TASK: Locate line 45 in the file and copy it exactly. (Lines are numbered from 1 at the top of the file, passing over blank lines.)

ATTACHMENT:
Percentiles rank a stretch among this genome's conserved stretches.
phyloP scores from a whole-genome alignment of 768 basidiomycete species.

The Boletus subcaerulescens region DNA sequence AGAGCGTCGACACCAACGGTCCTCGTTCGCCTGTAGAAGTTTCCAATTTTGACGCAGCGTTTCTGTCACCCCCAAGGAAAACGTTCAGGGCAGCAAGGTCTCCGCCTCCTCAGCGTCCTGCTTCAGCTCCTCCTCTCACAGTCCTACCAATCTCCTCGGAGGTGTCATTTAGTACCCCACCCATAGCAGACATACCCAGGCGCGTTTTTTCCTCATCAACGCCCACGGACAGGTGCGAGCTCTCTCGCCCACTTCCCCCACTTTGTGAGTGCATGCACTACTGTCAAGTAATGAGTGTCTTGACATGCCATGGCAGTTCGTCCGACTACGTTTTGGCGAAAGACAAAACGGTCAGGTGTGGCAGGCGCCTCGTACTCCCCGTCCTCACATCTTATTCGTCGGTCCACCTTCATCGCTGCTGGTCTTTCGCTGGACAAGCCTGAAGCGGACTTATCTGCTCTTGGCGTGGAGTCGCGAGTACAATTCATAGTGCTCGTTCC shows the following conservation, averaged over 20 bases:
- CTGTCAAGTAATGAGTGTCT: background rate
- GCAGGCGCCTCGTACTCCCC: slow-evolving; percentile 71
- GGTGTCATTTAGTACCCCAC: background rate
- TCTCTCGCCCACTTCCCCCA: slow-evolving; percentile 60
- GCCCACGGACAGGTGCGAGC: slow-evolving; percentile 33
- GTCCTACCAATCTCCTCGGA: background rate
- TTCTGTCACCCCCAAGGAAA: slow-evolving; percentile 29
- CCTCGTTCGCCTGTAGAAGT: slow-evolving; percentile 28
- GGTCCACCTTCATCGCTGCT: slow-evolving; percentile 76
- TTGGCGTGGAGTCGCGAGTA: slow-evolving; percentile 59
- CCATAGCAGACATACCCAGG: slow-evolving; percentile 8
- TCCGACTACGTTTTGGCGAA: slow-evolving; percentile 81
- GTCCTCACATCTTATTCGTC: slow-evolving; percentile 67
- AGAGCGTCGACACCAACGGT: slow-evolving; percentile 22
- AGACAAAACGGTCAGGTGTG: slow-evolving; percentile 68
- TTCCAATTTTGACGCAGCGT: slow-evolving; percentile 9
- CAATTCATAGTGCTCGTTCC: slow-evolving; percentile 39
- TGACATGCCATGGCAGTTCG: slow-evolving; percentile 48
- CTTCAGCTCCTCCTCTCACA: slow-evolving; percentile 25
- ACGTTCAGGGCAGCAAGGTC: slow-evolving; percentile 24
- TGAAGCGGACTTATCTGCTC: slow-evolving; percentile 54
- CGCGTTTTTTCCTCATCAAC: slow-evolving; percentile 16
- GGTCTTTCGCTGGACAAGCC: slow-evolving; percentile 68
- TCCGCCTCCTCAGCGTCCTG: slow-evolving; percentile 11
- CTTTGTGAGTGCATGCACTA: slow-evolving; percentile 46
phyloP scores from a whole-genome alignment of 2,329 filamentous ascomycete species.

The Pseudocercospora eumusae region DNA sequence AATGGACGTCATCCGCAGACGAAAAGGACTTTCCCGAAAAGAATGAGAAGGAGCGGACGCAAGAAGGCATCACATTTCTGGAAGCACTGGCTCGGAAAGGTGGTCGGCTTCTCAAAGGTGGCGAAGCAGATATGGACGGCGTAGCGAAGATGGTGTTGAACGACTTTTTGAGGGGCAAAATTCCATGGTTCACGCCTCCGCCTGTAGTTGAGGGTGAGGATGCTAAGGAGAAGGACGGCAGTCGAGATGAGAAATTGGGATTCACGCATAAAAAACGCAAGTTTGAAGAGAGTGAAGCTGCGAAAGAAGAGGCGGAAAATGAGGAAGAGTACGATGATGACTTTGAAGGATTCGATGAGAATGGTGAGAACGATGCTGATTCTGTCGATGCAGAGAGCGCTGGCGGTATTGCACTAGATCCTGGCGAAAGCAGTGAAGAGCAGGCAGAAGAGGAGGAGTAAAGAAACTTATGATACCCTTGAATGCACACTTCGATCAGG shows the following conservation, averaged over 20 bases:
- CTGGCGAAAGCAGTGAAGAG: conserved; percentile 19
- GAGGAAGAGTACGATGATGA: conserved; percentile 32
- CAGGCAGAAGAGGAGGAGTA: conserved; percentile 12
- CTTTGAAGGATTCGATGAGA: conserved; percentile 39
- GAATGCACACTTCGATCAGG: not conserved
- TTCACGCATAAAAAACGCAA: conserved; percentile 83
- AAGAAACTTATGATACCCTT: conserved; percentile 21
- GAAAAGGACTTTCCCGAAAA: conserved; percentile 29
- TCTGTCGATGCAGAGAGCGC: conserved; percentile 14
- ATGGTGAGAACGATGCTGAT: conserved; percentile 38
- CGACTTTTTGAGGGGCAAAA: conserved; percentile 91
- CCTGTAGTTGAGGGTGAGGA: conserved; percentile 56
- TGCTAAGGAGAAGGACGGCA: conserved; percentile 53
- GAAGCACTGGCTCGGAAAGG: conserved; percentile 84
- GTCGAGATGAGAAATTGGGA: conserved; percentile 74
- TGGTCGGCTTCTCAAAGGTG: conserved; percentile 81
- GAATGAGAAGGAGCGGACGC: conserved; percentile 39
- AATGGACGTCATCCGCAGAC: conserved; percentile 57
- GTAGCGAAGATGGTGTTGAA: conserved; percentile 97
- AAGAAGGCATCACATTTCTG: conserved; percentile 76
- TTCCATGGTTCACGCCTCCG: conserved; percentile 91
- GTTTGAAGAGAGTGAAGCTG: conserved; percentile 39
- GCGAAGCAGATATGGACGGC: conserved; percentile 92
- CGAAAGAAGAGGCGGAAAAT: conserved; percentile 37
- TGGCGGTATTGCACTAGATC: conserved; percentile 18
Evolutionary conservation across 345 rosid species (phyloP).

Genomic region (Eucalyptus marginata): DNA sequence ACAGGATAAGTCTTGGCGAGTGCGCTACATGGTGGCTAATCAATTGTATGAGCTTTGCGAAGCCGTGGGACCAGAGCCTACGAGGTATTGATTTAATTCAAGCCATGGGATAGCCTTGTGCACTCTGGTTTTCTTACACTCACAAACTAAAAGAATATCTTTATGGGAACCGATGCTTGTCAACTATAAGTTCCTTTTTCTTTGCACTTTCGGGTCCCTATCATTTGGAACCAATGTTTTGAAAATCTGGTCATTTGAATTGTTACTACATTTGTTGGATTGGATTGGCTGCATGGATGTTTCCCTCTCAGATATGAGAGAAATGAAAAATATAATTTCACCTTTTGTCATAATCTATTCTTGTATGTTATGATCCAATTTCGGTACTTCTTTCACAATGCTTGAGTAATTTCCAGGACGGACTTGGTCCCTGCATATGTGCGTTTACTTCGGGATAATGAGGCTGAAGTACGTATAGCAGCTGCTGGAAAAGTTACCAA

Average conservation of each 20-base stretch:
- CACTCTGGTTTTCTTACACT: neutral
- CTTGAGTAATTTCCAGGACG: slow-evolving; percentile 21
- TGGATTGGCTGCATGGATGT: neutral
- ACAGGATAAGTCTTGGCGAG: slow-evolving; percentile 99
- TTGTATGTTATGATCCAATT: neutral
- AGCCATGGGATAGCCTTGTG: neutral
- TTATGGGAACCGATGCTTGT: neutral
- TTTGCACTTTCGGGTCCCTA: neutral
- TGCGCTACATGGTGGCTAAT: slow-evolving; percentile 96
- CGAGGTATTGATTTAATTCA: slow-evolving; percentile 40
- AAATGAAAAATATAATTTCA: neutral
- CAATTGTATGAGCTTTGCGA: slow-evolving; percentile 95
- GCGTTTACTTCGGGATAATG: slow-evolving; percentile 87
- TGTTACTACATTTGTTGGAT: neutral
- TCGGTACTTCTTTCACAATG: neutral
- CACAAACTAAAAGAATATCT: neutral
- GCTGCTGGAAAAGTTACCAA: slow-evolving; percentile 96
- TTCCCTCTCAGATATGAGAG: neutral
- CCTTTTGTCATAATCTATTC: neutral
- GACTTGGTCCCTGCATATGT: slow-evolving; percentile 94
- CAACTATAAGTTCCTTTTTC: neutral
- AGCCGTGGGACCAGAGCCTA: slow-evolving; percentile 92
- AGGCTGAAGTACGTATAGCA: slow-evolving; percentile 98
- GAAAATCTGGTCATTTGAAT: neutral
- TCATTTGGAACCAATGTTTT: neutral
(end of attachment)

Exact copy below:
- GTCGAGATGAGAAATTGGGA: conserved; percentile 74